Deming and other quality leaders have revolutionized manufacturing methods today. Measuring quality now involves hundreds and sometimes thousands of interim checks to be sure quality standards are met at each and every part of the product’s birth cycle.

So how does all this relate to safety?

I remember being at Boeing, with a talented group of leaders, and I told them I had a crazy idea for them….

Instead of spending so much money on quality assurance personnel and quality testing for their aircraft, I suggested they might fire their whole quality department and save a lot of money.

In its place, put up posters and hand out T-Shirts that say “Zero Defects Our Goal”. Tell the employees to “Build a good quality plane!”.

And lastly, measure quality by the number of customer complaints they get on each aircraft.

Can Boeing run their company this way?

What do you think?

Can you run your company this way?

Not a chance.

Everyone agrees that it would be impossible to run a company this way–Quality is something that must be integrated with production every step of the way.

But that is exactly how we run safety today in most companies.

We put up posters that say “Zero Injuries Is Our Goal” and we tell the employees to “Be Safe Now! You hear?”

Next, we count the “safety defects” after they have occurred… e.g. how many recordable injuries were there last month? What is our incidence rate? Did we have any fatalities? Did we get our safety award bonus?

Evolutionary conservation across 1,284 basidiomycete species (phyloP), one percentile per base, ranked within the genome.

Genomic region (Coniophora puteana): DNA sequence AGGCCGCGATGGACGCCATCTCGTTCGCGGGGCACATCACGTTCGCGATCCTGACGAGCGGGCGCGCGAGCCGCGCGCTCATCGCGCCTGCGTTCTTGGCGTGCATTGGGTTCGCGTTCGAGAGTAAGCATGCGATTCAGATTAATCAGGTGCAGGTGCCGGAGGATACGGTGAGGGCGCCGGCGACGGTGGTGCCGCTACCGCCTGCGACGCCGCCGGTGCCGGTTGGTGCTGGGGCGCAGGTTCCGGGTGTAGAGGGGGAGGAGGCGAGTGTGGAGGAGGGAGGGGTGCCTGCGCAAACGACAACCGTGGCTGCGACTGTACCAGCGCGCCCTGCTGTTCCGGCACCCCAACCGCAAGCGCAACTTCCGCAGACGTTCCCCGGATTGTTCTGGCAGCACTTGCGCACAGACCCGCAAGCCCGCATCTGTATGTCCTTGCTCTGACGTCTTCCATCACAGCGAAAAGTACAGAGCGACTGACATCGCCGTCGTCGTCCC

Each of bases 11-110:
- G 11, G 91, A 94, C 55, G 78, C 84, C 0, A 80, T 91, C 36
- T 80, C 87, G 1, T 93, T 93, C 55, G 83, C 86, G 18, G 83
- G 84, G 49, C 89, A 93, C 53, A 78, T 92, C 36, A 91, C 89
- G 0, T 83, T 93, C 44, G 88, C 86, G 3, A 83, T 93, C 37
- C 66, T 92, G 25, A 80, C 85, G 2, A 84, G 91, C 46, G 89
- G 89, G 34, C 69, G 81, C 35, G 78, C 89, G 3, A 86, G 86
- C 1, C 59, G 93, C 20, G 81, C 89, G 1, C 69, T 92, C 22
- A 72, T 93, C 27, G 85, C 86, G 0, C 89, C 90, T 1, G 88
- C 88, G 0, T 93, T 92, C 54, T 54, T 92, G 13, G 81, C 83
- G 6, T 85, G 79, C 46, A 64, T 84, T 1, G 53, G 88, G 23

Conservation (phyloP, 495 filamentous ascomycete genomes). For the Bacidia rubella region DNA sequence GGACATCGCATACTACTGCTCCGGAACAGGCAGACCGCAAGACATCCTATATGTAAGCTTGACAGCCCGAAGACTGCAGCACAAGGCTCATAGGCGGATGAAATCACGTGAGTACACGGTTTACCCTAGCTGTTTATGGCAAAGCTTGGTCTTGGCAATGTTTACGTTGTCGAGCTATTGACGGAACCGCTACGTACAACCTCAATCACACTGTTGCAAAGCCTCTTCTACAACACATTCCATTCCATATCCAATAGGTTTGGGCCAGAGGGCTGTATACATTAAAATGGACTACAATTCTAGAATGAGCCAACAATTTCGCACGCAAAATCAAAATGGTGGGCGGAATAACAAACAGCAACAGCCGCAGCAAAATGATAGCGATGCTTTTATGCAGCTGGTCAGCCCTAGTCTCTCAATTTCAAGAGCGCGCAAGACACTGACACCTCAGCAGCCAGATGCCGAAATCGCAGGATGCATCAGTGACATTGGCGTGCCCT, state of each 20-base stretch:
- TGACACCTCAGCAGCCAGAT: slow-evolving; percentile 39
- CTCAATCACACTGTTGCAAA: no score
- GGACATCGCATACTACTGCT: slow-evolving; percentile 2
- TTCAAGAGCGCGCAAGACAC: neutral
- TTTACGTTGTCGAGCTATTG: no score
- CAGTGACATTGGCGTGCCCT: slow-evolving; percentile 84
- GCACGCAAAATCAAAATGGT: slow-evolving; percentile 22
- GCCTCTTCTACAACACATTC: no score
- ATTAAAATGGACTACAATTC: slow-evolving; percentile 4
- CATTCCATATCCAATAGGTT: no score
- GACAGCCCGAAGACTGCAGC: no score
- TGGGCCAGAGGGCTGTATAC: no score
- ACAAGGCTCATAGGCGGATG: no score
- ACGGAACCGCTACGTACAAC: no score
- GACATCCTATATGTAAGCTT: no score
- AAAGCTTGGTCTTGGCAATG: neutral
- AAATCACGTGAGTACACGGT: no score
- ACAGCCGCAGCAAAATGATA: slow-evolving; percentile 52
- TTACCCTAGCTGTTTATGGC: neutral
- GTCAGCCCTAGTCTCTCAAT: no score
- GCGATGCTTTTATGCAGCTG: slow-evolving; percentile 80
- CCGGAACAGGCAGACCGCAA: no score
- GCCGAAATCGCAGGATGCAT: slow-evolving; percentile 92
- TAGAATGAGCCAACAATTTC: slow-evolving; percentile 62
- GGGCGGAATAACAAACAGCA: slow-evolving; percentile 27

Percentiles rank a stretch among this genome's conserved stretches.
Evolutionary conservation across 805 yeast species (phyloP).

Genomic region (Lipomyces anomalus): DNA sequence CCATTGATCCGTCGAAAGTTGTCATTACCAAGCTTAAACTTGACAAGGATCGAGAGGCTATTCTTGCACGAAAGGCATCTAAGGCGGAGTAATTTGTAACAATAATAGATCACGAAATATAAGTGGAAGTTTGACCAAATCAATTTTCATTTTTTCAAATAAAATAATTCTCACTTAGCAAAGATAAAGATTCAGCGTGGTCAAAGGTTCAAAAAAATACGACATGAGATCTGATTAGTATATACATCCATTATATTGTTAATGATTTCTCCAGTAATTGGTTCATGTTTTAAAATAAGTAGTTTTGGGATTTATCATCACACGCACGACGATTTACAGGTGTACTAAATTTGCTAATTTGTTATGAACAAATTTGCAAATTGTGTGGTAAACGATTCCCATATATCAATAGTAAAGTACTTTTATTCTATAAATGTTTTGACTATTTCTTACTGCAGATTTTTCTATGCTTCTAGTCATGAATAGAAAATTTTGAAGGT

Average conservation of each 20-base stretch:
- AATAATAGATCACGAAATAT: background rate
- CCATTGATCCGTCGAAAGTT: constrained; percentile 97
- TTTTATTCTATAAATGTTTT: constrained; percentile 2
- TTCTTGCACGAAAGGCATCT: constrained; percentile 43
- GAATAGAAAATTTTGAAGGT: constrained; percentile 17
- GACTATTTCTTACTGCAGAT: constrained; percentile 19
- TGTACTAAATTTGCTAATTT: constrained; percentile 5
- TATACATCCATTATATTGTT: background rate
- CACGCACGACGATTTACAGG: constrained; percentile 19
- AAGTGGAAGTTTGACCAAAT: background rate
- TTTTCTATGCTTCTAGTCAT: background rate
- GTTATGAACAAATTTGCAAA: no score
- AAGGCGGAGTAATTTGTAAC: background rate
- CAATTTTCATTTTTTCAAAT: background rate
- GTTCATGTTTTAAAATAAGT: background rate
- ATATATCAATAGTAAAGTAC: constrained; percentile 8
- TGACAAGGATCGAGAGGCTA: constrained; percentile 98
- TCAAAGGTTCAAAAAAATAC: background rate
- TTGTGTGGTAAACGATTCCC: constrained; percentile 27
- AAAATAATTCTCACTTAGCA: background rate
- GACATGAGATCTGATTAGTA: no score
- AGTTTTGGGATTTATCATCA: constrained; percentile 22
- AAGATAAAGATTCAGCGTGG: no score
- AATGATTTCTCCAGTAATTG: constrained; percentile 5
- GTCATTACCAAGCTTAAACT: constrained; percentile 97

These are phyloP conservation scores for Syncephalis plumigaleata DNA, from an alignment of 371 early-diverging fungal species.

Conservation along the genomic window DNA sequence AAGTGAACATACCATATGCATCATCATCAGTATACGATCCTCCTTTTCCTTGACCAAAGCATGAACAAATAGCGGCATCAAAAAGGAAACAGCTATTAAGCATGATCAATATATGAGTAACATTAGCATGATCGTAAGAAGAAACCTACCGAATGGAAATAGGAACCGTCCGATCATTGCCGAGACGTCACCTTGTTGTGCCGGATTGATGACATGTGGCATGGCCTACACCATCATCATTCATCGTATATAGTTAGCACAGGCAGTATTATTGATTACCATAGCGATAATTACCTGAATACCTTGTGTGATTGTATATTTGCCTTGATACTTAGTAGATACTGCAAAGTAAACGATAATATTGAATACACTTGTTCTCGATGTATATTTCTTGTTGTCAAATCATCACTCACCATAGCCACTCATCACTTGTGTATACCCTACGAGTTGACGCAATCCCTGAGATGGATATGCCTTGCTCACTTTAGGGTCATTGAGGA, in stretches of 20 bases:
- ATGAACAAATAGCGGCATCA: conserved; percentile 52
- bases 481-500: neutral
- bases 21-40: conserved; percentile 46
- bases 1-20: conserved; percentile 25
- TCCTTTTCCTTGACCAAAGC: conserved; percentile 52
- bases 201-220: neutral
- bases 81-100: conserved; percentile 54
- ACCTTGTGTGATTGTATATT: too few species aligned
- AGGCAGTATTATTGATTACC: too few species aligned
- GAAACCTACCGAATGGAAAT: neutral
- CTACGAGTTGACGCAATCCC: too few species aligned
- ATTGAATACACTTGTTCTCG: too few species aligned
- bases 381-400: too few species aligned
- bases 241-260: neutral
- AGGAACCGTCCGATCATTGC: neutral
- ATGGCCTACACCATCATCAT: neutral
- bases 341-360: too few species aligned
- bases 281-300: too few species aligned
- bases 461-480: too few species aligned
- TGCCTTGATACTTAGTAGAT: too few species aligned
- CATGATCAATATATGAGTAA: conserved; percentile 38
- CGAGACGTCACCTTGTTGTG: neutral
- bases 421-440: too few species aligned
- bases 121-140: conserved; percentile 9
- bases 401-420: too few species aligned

Accidents are simply another kind of defect—a deviation from the standard of perfection. And, like quality, these defects must be detected and eliminated at the moment they first appear.

My good friend Kenny Sawyer says that companies with injuries “rehearse those injuries thousands of times until they get them right.” What Kenny meant is that there are often many “early warning” behavioral indicators that tell us an injury is going to happen. All too often, these at-risk behaviors are ignored due to the perceived importance of production and profits.

In light of all this, I would like to suggest a better slogan for your next company T-Shirt and poster campaign:

“Our New Goal: Zero Unsafe Behaviors & Conditions”

Will you ever fully achieve this goal? Maybe. Maybe not.

But if you chase zero unsafe behaviors you will finally get to zero injuries, or darn near close. You will instill in your culture the idea that it’s not “ok” to “rehearse for a fatality”.

So later today, why don’t you go tear down all those old “Zero Injury” signs and posters you have displayed. Put up new ones with my slogan above. You don’t owe me any money for using it. If it saves just one life, that will be more than payment enough for me.